Vietnam relented tonight and agreed to receive a delegation of American congressmen in Hanoi to discuss policies on refugees who have fled that country in large numbers, American sources said.
There was no explanation of why the government suddenly reversed itself and decided to admit the delegation after first saying it would not be received as scheduled.
Hanoi radio had said early today thaat the congressmen would not be accepted because of critical remarks made last Saturday by one of them, Rep. Robert Drinan (D-Mass.).
The reversal surprised many officials and congressmen who had concluded that appeals to Hanoi were useless.
The congressmen were retiring for the night in their hotel here, uncertain of whether they would fly to Hanoi Wednesday of head back to Washington with the most important part of their six-day mission unfulfilled.
The word came in a telephone call from the U.S. ambassador to Thailand, Morton Abramowitz, whose ambassy participated in making strong appeals for Hanoi to change its mind. No explanation was given, but sources here said the Vietnamese government would make a statement later saying Drinan would be allowed to make the trip with the rest of the delegation.
Rep. Benjamin Rosenthal (D-N-Y.), the delegation chairman, said, "I am very pleased because it shows that they acted in a mature and responsible way consistent with improving relations between our two governments."
Drinan was truimphat and said the reversal shows the Vietnamese had recognized "the folly of their mistake."
"When reason is pointed out to Hanoi, they do in fact submit," Drinan added. "Perhaps this is a good sign. They have seen the folly of their mistake in trying to ban a group of congressmen and 17 journslists, and maybe this same credibility, this same rationality will prevail when we tell them they cannot send out thousands of people on boats to just disappear from their country."
Drinan, a Roman Catholic priest, was an early and vociferous critic of the U.s. involvment in the Vietnam war and of the former government of South Vietnam. He supported House efforts to stop the U.S. bombing of North Vietnam and to cut off financial support of the war effort.
Last Saturday in Hong Kong Drinan denounced Hanoi policy toward dissenters, saying it had established "ner gulags" and "concentration camps" in which to detain those who disagreed with Communist policy.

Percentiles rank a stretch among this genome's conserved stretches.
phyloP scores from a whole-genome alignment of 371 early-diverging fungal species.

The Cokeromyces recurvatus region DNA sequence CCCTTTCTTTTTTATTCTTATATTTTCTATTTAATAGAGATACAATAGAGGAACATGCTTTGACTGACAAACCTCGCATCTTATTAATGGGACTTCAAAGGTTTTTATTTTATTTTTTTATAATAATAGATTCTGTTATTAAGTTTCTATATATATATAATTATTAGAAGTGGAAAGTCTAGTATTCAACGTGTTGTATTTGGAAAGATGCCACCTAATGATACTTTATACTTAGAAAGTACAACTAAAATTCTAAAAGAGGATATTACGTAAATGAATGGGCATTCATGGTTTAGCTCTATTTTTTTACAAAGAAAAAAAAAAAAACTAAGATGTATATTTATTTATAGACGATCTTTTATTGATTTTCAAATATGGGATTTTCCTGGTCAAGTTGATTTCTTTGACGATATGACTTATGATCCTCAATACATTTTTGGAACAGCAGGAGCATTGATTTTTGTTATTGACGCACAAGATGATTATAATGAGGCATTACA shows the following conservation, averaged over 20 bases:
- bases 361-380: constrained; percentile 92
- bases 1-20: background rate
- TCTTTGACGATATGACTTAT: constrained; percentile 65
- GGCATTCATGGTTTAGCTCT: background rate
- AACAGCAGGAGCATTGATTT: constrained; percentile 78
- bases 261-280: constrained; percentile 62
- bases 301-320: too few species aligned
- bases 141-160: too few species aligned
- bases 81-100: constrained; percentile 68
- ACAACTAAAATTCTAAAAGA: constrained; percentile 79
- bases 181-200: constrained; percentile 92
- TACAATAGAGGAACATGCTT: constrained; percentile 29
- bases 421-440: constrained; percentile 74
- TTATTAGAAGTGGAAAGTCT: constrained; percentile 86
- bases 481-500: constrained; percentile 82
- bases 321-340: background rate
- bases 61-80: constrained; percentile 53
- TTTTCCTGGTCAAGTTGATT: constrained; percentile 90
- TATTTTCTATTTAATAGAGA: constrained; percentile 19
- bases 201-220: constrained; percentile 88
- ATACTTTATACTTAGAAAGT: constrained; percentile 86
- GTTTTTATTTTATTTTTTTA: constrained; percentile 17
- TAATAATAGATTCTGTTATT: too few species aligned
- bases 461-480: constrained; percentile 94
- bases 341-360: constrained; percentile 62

Radio Hanoi responded this morning by blasting Drinan for making "slanderous" statements about Vietnam policy on reuniting Vietnamese with their families living in the United States. The broadcast said the delegation would not be received "as scheduled."
During the day, pessimism increased as the Vietnamese embassy here said the congressmen would not be welcome in Hanoi.
Appeals were made through U.S. embassies to Vietnamese ambassadors in Bangkok and Paris. Assistant Secretary of State Richard Holbroode, speaking for Secretary Cyrus Vance asked Hanoi to reconsider. In a message to the Vietnamese Foreign Ministry, Holbrooke said the committee's findings could influence American policy.
The State Department also informed the Vietnamese that such a rejection would be considered an affront to Congress and asked Hanoi to understand that the delegation includes members who hold a wide variety of views, according to American sources.
Exactly what the congressmen will discuss with officials in Hanoi remains a mystery. Rosenthal said tonight his delegation will "just sit and listen" for the first two hours, without proposing anything.
The delegation spent much of the day attempting to soften the impact of Drinan's remarks by making conciliatory commnnts they hoped would be noted in Hanoi.
The most pointed effort to disassociate the other members from Drinan's remarks was made by the ranking Republican, John Paul Hannerschmidt of Arkansas. He said Drinan's views were not necessarily those of other members.
Drinan was trying to have it both ways.
"I'm sorry if they misunderstood this," he said at one point. But later he refused to back down and again accused the Vietnamese government of keeping hundreds of thousands of people in detention.
Several committee members, although refusing to critize him publicly, said privately that Drinan had committed an error in his strident remarks, and agreed that Vietnam had reason to be angry enough to withdraw the invitation.
In an interview, Drinan said he spoke out in Hong Kong after several ethnic Chinese refugees there had told him that dissenters in Vietnem were treatened with confinement to the "new economic zones." He said they insisted that many people sent there "never come back."
The "new economic zones" are barren areas of Vietnam where former city dwellers, most of them Chinese have been sent after their property was expropriated. They are expected to take up farming and become self-supporting. Many refugees have said they fled the zones to escape by boat because they feared they would starve.